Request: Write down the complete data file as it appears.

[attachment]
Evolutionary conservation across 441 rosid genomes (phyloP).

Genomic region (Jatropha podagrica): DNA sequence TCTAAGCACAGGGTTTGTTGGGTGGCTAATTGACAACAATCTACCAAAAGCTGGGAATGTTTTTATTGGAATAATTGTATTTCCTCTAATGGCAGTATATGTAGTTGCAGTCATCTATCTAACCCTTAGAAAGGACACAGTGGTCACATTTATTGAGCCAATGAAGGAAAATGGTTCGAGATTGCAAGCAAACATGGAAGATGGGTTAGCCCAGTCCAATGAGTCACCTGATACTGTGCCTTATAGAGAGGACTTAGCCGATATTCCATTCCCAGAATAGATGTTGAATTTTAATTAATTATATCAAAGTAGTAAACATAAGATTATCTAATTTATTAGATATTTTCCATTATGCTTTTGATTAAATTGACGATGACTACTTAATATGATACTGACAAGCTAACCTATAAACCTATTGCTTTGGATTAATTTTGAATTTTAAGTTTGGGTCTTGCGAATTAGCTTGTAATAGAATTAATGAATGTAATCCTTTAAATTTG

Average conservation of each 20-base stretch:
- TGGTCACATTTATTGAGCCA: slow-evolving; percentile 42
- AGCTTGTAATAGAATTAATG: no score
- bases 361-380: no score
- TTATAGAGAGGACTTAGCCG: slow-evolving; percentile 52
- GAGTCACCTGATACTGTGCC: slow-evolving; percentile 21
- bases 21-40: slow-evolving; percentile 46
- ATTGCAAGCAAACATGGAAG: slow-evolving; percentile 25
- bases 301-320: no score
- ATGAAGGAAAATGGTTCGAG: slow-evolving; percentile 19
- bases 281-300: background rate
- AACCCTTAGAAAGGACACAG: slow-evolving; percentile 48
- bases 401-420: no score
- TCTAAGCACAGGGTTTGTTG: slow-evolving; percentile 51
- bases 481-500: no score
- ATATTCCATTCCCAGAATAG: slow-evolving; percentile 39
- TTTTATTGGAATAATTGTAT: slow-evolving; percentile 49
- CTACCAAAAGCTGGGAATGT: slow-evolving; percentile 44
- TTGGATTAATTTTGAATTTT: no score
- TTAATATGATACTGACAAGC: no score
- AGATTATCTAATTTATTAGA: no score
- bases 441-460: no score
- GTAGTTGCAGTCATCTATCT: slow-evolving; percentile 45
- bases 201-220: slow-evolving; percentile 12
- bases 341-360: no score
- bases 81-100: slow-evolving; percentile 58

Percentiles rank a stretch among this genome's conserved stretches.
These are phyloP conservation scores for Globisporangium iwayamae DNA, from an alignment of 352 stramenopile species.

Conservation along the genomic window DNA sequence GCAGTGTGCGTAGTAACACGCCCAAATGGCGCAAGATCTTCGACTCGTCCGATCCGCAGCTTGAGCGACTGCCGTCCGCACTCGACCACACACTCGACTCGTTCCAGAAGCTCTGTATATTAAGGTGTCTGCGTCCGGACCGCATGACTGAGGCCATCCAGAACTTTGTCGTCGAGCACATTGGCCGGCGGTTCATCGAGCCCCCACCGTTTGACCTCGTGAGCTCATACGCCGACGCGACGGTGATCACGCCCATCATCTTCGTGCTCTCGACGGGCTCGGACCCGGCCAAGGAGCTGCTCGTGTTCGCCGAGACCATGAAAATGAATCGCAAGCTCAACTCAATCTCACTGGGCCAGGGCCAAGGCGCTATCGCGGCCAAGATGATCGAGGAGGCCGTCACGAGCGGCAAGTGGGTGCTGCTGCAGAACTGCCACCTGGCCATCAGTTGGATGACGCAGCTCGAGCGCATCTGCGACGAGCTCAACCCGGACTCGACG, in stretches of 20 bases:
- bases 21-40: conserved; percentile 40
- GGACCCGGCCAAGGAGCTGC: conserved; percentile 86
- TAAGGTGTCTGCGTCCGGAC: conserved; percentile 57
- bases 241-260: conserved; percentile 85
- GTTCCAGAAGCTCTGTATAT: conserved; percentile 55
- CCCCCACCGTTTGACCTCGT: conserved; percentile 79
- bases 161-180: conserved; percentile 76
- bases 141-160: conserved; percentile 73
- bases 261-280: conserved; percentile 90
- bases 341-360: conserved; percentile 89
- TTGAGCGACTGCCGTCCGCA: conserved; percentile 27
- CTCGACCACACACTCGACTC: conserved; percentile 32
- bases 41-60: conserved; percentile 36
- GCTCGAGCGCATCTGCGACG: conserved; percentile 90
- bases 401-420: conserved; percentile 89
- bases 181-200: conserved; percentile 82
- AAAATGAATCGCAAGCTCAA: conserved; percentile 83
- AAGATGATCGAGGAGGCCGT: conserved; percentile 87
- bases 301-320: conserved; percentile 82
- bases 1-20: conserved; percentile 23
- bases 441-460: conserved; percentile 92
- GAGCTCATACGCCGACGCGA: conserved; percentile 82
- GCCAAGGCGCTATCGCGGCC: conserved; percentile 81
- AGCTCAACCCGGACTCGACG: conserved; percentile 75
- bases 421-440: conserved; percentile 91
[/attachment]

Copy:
Evolutionary conservation across 441 rosid genomes (phyloP).

Genomic region (Jatropha podagrica): DNA sequence TCTAAGCACAGGGTTTGTTGGGTGGCTAATTGACAACAATCTACCAAAAGCTGGGAATGTTTTTATTGGAATAATTGTATTTCCTCTAATGGCAGTATATGTAGTTGCAGTCATCTATCTAACCCTTAGAAAGGACACAGTGGTCACATTTATTGAGCCAATGAAGGAAAATGGTTCGAGATTGCAAGCAAACATGGAAGATGGGTTAGCCCAGTCCAATGAGTCACCTGATACTGTGCCTTATAGAGAGGACTTAGCCGATATTCCATTCCCAGAATAGATGTTGAATTTTAATTAATTATATCAAAGTAGTAAACATAAGATTATCTAATTTATTAGATATTTTCCATTATGCTTTTGATTAAATTGACGATGACTACTTAATATGATACTGACAAGCTAACCTATAAACCTATTGCTTTGGATTAATTTTGAATTTTAAGTTTGGGTCTTGCGAATTAGCTTGTAATAGAATTAATGAATGTAATCCTTTAAATTTG

Average conservation of each 20-base stretch:
- TGGTCACATTTATTGAGCCA: slow-evolving; percentile 42
- AGCTTGTAATAGAATTAATG: no score
- bases 361-380: no score
- TTATAGAGAGGACTTAGCCG: slow-evolving; percentile 52
- GAGTCACCTGATACTGTGCC: slow-evolving; percentile 21
- bases 21-40: slow-evolving; percentile 46
- ATTGCAAGCAAACATGGAAG: slow-evolving; percentile 25
- bases 301-320: no score
- ATGAAGGAAAATGGTTCGAG: slow-evolving; percentile 19
- bases 281-300: background rate
- AACCCTTAGAAAGGACACAG: slow-evolving; percentile 48
- bases 401-420: no score
- TCTAAGCACAGGGTTTGTTG: slow-evolving; percentile 51
- bases 481-500: no score
- ATATTCCATTCCCAGAATAG: slow-evolving; percentile 39
- TTTTATTGGAATAATTGTAT: slow-evolving; percentile 49
- CTACCAAAAGCTGGGAATGT: slow-evolving; percentile 44
- TTGGATTAATTTTGAATTTT: no score
- TTAATATGATACTGACAAGC: no score
- AGATTATCTAATTTATTAGA: no score
- bases 441-460: no score
- GTAGTTGCAGTCATCTATCT: slow-evolving; percentile 45
- bases 201-220: slow-evolving; percentile 12
- bases 341-360: no score
- bases 81-100: slow-evolving; percentile 58

Percentiles rank a stretch among this genome's conserved stretches.
These are phyloP conservation scores for Globisporangium iwayamae DNA, from an alignment of 352 stramenopile species.

Conservation along the genomic window DNA sequence GCAGTGTGCGTAGTAACACGCCCAAATGGCGCAAGATCTTCGACTCGTCCGATCCGCAGCTTGAGCGACTGCCGTCCGCACTCGACCACACACTCGACTCGTTCCAGAAGCTCTGTATATTAAGGTGTCTGCGTCCGGACCGCATGACTGAGGCCATCCAGAACTTTGTCGTCGAGCACATTGGCCGGCGGTTCATCGAGCCCCCACCGTTTGACCTCGTGAGCTCATACGCCGACGCGACGGTGATCACGCCCATCATCTTCGTGCTCTCGACGGGCTCGGACCCGGCCAAGGAGCTGCTCGTGTTCGCCGAGACCATGAAAATGAATCGCAAGCTCAACTCAATCTCACTGGGCCAGGGCCAAGGCGCTATCGCGGCCAAGATGATCGAGGAGGCCGTCACGAGCGGCAAGTGGGTGCTGCTGCAGAACTGCCACCTGGCCATCAGTTGGATGACGCAGCTCGAGCGCATCTGCGACGAGCTCAACCCGGACTCGACG, in stretches of 20 bases:
- bases 21-40: conserved; percentile 40
- GGACCCGGCCAAGGAGCTGC: conserved; percentile 86
- TAAGGTGTCTGCGTCCGGAC: conserved; percentile 57
- bases 241-260: conserved; percentile 85
- GTTCCAGAAGCTCTGTATAT: conserved; percentile 55
- CCCCCACCGTTTGACCTCGT: conserved; percentile 79
- bases 161-180: conserved; percentile 76
- bases 141-160: conserved; percentile 73
- bases 261-280: conserved; percentile 90
- bases 341-360: conserved; percentile 89
- TTGAGCGACTGCCGTCCGCA: conserved; percentile 27
- CTCGACCACACACTCGACTC: conserved; percentile 32
- bases 41-60: conserved; percentile 36
- GCTCGAGCGCATCTGCGACG: conserved; percentile 90
- bases 401-420: conserved; percentile 89
- bases 181-200: conserved; percentile 82
- AAAATGAATCGCAAGCTCAA: conserved; percentile 83
- AAGATGATCGAGGAGGCCGT: conserved; percentile 87
- bases 301-320: conserved; percentile 82
- bases 1-20: conserved; percentile 23
- bases 441-460: conserved; percentile 92
- GAGCTCATACGCCGACGCGA: conserved; percentile 82
- GCCAAGGCGCTATCGCGGCC: conserved; percentile 81
- AGCTCAACCCGGACTCGACG: conserved; percentile 75
- bases 421-440: conserved; percentile 91